For the past year, with the help of my co-executive producer and video editor, Scott Higby over at Studio C in San Diego, I undertook the project of adding more hours from the playlist and updating the music with digital files if Scott could not remove the surface noise. We spent the entire month of May perfecting it, but we now have a very warm, fm sound that people are gonna like, not to mention a real historical perspective of radio from that time and place. Thanks to YouTube, we were also able to tell 10 different vignettes of KYMS' early years and also tell the story of a movement that gave rise to Southwestern Broadcasters, Inc. [then owners of KYMS when they were playing Acid Rock], who eventually switched the station  to Christian Rock. I am grateful to radio historian, Jeff Davis at Universal Transmedia in Los Angeles for serving as host of The Music of KYMS. He's a real storyteller. In all, this project has grown to a more than an 11-hour presentation, spread out over ten high def videos. 

The Saturday Answer. Last weekend an AM 870 The Answer Town Hall event was held at the Alex Theatre in Glendale. On the stage are (from left to right): KRLA “The Morning Answer” hosts Elisha Krauss and Brian Whitman, Ben Shapiro, Dennis Prager, Michael Medved, and Hugh Hewitt,  and author and media personality Katie Pavlich.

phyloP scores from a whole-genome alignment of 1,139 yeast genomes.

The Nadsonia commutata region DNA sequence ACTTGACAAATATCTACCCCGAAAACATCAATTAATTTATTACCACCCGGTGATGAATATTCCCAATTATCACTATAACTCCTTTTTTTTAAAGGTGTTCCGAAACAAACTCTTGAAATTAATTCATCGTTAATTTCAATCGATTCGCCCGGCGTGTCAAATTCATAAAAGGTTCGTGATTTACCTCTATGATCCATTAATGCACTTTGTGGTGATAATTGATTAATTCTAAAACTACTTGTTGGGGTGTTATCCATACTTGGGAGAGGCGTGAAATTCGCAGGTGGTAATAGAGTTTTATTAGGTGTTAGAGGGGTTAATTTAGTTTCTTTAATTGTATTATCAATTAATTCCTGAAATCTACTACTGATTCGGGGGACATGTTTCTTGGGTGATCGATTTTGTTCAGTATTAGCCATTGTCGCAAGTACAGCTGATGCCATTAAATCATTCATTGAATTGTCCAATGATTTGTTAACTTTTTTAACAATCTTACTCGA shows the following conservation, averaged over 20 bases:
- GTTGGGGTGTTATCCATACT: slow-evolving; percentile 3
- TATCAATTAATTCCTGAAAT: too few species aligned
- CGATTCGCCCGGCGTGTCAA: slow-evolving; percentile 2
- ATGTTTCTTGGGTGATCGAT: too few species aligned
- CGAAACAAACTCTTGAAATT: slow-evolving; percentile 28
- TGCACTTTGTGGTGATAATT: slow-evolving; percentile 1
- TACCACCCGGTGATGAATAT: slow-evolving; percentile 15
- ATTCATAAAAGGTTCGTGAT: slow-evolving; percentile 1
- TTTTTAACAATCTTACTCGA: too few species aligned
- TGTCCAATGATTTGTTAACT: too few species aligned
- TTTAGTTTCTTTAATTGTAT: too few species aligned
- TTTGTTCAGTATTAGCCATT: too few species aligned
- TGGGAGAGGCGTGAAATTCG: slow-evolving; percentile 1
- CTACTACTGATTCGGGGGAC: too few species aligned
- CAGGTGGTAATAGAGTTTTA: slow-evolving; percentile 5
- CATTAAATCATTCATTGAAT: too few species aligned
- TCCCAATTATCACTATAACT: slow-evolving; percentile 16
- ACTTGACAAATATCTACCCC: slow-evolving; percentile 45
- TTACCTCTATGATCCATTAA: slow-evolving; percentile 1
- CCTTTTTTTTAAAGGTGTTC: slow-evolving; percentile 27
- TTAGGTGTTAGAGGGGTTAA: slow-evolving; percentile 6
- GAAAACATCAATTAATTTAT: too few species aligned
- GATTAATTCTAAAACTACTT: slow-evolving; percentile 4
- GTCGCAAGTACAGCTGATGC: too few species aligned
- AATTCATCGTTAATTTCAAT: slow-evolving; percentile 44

Hear Ache. Raechel Donahue made the announcement on her Facebook page that she’s moving to Normandy, France the first of the year. “I will be about an hour outside of Deauville and near the shore. I have a spare room in my cottage and will welcome friends who bring Champagne. Must love cheese and horses,” wrote Raechel … Tomorrow KNX salutes northern San Fernando Valley in its “KNX on Your Corner,” series. The public is invited to a live broadcast as KNX brings its operations to Compańia de Café at 110 N. Maclay Avenue in San Fernando.  Free refreshments will be offered ... With another crazy jumping the fence at the White House and the intruder kicking and beating the dogs, KCAA's Don Imus wonders if the guard dogs are poodles.